In my monthly newsletters I will typically feature a blurb about a student who I work with on campus. I would call those one-paragraph glimpses into the student's life the "short story." It's part of my job to train students how to tell the short story, and that's very important! We consider it something like an elevator speech.
If you're not familiar with the term, an elevator speech is a short proposal of something (usually pertaining to business) that is meant to be delivered in the short amount of time that you might have with your supervisor riding up to their floor on an elevator, walking them to their car in the parking lot, or grabbing coffee in the break room. Your proposal might be a business idea, a promotion request, a recommendation, or anything that you want to get across to someone that you don't have a lot of time with.
We help our students to prepare a three-minute version of their story so that the moments between classes, walking to the rec center, or waiting in line at one of the on campus dining facilities can be opportunities to share their story of how Jesus changed their life. In sharing that story, a student is trained to share the aspects of the Gospel message that are evident in everyone's story, so they are also sharing the beautiful message of the Gospel.
Obviously, I love the short story! However, what I really enjoy about training students to share their short story is getting to hear, in its entirely, their long story. I would like to do a series of post in which you as supporters or friends of the ministry can learn the long stories of our students and love them just as much as I do.
I would like to start this series out with my own long story. Mine may be longer than the students that I feature later, since I am a long-winded writer.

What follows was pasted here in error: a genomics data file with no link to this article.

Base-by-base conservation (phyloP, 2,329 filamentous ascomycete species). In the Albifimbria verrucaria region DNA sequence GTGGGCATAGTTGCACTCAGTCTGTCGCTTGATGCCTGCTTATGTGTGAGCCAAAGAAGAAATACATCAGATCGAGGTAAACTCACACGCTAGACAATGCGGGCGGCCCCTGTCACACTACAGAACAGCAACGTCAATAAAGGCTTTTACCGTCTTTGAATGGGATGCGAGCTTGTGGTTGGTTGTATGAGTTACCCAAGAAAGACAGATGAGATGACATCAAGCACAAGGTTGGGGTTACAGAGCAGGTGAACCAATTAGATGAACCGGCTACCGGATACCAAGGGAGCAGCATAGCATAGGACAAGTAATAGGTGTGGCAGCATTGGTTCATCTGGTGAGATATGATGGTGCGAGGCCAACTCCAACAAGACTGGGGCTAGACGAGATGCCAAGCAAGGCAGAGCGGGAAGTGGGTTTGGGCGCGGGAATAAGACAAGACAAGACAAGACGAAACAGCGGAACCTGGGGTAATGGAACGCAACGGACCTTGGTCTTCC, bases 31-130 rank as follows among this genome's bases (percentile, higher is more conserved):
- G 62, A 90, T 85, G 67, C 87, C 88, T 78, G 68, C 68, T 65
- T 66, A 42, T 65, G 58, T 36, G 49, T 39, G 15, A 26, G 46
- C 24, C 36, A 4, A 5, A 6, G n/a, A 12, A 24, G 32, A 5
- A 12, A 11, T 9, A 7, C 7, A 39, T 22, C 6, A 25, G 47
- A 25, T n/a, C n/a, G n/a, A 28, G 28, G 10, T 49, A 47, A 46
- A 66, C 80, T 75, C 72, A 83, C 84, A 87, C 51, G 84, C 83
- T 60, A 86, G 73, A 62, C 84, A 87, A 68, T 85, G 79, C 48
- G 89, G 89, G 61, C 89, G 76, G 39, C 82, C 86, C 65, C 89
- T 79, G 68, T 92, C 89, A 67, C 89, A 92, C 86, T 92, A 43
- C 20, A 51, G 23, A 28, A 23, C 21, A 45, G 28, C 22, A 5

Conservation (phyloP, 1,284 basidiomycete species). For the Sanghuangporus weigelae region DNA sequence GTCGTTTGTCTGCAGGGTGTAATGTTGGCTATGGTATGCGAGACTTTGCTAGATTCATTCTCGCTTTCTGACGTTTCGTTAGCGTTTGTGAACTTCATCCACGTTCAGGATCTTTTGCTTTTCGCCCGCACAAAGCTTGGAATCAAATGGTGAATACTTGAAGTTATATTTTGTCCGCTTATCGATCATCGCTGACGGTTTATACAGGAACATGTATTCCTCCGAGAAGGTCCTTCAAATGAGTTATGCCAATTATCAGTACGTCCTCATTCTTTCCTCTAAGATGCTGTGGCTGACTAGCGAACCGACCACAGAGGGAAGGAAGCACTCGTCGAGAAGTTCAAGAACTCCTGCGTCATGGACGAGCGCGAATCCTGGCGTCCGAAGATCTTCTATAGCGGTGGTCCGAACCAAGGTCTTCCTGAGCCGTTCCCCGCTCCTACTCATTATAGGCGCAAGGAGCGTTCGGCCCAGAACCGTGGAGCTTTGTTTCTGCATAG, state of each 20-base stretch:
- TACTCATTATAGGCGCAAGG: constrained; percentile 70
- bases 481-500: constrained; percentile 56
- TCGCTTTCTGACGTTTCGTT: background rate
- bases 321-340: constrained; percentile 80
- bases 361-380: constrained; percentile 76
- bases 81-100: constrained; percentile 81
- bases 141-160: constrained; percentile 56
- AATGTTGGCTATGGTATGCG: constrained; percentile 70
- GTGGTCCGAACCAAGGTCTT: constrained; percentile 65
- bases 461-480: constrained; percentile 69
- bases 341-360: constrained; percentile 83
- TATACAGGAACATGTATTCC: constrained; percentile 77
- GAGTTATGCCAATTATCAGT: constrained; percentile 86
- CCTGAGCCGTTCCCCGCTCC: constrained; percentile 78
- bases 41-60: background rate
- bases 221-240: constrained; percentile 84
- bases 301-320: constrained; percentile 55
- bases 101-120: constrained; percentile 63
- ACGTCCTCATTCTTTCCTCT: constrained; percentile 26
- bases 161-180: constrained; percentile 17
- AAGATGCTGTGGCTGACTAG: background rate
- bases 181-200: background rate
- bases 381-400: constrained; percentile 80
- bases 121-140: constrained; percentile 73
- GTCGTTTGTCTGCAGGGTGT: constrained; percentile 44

I grew up in a home that had been harmed by religion and its people. Both of my parents were deeply scarred by those who claimed to be working in the name of God, and while my mother held to a quiet faith, my sisters and I were not exposed to dynamic, unapologetic Christianity.
My first exposure to people who lived surrendered lives to Christ came with an unorthodox invitation: I was a freshman in high school and my best friend invited me to her youth group to meet the boy that she was crushing on. Of course, I couldn't resist involvement in my friend's "love life," I was fourteen, after all, and crushes, love notes, and school dances dominated my focus.
Youth groups are fun and I had a great time my first night at New Canaan Baptist Church. I continued attending every Wednesday for lack of better things to do, plus they offered to pick me up on the church van and drive me there, so I had no excuse not to go. The man who drove the church van was called Mr. Clay and was very involved in the youth group as a volunteer. His wife was a teacher at the elementary school that I attended and his daughter was only a couple years ahead of me in school. In case you're not from a small town, I'll fill you in on why that matters: knowing someone's family is how one determines them to be trustworthy or not.
I couldn't tell you why, and I'm not sure that I've ever asked him, but Mr. Clay took a particular interest in me. Knowing because of my involvement in my high school's choir that I liked music, Mr. Clay brought me popular Christian music CD's almost every week. This is the queer and mind-boggling way that I heard the Gospel.